Google gave Chrome users a Halloween scare on Thursday, disclosing two critical security vulnerabilities, one of which was an actively-exploited zero-day.
The security issues were serious enough for the Cybersecurity and Infrastructure Security Agency (CISA), an agency under the Department of Homeland Security, to issue a warning urging users to update their browsers.
"Google has released Chrome version 78.0.3904.87 for Windows, Mac, and Linux. This version addresses vulnerabilities that an attacker could exploit to take control of an affected system. One of these vulnerabilities (CVE-2019-13720) was detected in exploits in the wild," the notice says.
Google published a blog post with more information on the security vulnerabilities. It states that the zero-day (with tracking number CVE-2019-13720) was a use-after-free bug in Chrome's audio component. The other security issue (CVE-2019-13721) affects the PDFium library, which is used to generate and view PDF files in the browser.
A use-after-free vulnerability is a memory-corruption flaw that can be used by hackers to execute rogue code.
More specific details about these two flaws won't be released until "a majority of users are updated with a fix," as per Google's policies. The company further notes, "We will also retain restrictions if the bug exists in a third party library that other projects similarly depend on, but haven’t yet fixed."
Anton Ivanov and Alexey Kulaev, two researchers at Kaspersky, were credited for reporting the zero-day exploit on October 29. The second vulnerability was uncovered by bug hunter bananapenguin, who received a $7,500 bounty.
How to protect yourself
Google is now aware of the issues and working on an update to patch any vulnerabilities. The update is expected to arrive in the coming days or weeks.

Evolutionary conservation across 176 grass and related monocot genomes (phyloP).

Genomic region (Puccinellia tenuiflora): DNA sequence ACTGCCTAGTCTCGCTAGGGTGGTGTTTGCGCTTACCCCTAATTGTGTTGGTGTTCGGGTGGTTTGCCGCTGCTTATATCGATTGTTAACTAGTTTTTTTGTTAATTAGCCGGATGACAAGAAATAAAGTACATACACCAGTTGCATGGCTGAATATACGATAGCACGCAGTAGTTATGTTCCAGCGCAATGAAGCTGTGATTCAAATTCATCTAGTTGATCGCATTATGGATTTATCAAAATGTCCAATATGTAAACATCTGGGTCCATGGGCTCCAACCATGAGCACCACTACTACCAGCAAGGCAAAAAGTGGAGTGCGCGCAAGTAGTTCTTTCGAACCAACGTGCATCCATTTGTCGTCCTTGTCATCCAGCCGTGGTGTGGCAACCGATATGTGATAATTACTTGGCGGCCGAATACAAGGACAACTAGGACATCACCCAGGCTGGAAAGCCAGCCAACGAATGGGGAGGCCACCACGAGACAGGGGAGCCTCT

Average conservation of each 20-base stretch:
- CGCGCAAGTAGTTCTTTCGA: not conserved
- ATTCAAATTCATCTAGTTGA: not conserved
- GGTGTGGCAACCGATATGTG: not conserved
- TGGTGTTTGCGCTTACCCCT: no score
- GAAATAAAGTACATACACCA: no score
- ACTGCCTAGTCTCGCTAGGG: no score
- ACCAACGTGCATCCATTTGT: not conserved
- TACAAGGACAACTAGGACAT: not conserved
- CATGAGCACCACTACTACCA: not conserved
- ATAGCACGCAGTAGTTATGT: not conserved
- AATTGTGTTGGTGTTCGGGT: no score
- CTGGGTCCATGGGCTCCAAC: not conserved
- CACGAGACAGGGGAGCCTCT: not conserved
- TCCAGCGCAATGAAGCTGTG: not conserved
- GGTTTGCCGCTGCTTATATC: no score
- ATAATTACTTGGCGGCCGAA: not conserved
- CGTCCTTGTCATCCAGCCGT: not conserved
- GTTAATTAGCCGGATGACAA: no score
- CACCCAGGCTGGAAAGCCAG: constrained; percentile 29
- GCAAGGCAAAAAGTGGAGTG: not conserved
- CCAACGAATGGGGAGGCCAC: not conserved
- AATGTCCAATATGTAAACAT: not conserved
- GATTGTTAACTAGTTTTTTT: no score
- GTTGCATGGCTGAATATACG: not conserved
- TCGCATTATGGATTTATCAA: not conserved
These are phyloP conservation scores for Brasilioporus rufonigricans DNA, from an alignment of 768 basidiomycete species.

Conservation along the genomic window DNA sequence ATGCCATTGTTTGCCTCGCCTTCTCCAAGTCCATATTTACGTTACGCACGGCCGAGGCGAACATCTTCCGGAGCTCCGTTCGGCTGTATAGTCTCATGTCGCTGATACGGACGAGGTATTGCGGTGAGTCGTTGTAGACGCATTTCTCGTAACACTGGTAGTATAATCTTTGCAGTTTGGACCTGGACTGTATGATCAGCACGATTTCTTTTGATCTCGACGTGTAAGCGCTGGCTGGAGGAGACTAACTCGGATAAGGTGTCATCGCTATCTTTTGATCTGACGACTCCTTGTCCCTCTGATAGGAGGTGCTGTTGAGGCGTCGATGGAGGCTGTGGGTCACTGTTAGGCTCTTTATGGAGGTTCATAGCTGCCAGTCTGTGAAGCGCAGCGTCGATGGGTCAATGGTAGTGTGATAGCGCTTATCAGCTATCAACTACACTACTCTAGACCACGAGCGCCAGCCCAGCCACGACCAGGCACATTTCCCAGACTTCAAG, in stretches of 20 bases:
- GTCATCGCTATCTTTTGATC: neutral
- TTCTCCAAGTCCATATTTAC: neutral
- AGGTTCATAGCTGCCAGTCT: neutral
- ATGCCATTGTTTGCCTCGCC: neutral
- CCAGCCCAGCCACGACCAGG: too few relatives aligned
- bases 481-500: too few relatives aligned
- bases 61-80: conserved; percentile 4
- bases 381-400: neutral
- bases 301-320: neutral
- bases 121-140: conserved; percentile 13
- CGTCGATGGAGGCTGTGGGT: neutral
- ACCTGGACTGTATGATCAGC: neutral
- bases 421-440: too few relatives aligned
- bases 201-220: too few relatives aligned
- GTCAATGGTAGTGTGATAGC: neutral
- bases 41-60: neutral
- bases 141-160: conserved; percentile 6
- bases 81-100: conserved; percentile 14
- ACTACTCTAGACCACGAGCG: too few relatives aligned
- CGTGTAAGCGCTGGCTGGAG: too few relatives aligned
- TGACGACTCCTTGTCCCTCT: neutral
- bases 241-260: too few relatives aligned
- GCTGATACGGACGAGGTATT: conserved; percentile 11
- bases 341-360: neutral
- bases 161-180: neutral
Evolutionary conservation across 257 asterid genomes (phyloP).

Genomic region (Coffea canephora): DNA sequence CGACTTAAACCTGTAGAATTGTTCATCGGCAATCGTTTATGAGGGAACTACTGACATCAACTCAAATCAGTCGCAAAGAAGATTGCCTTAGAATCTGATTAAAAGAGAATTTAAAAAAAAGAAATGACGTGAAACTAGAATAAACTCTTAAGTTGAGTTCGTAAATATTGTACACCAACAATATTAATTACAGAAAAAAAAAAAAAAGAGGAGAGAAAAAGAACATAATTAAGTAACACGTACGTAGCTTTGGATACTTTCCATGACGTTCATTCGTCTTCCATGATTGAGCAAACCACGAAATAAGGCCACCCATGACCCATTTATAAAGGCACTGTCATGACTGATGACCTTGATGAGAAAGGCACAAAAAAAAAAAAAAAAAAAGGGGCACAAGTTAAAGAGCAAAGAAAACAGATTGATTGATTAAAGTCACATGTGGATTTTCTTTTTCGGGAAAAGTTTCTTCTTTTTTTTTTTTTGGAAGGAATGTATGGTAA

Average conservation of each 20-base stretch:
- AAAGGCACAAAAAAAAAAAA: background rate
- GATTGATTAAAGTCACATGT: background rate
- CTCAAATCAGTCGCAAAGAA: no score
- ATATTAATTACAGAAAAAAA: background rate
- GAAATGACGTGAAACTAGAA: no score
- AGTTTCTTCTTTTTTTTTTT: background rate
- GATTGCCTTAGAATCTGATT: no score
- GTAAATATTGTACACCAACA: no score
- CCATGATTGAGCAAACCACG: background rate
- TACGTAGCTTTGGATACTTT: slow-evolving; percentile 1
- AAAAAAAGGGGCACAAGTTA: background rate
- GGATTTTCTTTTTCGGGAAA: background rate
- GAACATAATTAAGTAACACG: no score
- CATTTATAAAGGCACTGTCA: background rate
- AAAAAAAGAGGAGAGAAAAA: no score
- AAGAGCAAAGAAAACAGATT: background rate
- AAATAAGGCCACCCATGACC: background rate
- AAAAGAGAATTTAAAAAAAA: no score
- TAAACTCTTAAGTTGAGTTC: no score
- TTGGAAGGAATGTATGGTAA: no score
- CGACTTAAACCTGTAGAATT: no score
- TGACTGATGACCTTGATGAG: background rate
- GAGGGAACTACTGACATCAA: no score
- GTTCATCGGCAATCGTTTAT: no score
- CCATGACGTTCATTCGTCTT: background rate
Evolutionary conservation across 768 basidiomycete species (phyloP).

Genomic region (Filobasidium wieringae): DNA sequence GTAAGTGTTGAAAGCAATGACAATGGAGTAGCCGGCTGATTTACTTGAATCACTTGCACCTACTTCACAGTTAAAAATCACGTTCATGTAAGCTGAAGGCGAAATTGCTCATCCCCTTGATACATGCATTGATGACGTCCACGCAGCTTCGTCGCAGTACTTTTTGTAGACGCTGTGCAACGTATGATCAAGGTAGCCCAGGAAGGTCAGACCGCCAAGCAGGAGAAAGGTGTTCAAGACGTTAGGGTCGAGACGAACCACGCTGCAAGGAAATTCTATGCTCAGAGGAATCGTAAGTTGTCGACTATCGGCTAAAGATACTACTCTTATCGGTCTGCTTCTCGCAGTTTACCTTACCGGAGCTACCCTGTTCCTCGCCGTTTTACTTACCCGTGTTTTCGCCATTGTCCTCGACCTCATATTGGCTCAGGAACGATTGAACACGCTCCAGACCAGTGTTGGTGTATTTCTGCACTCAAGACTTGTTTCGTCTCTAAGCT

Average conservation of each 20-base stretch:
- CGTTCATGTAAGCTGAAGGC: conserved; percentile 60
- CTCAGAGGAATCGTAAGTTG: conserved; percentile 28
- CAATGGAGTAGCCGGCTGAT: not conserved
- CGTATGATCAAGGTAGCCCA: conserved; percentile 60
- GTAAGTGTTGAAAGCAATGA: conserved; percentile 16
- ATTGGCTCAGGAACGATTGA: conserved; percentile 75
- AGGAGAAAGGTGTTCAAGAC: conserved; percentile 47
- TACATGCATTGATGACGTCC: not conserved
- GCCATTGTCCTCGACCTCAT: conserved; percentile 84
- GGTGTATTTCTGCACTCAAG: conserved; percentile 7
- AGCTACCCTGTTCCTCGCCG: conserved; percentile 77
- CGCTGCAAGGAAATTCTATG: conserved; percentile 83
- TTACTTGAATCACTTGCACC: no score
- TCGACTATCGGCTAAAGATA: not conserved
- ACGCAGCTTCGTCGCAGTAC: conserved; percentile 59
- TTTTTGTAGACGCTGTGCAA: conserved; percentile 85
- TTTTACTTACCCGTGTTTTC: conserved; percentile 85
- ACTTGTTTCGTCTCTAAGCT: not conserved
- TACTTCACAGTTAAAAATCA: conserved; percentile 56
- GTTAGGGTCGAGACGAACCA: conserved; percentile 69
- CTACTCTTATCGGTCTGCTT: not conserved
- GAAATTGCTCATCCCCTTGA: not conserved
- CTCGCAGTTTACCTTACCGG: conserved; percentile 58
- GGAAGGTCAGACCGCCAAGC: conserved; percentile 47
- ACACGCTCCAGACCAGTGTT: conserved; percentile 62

"The stable channel has been updated to 78.0.3904.87 for Windows, Mac, and Linux, which will roll out over the coming days/weeks," Google wrote in its blog post.
When the update arrives, an update arrow will appear in the top-right corner of your browser. Press on that button as soon as it arrives. You can also manually search for an update by selecting Settings>About Chrome. Once you've updated and relaunched the browser, you should be safe from these vulnerabilities.
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Phillip Tracy is the assistant managing editor at Laptop Mag where he reviews laptops, phones and other gadgets while covering the latest industry news. After graduating with a journalism degree from the University of Texas at Austin, Phillip became a tech reporter at the Daily Dot. There, he wrote reviews for a range of gadgets and covered everything from social media trends to cybersecurity. Prior to that, he wrote for RCR Wireless News covering 5G and IoT. When he's not tinkering with devices, you can find Phillip playing video games, reading, traveling or watching soccer.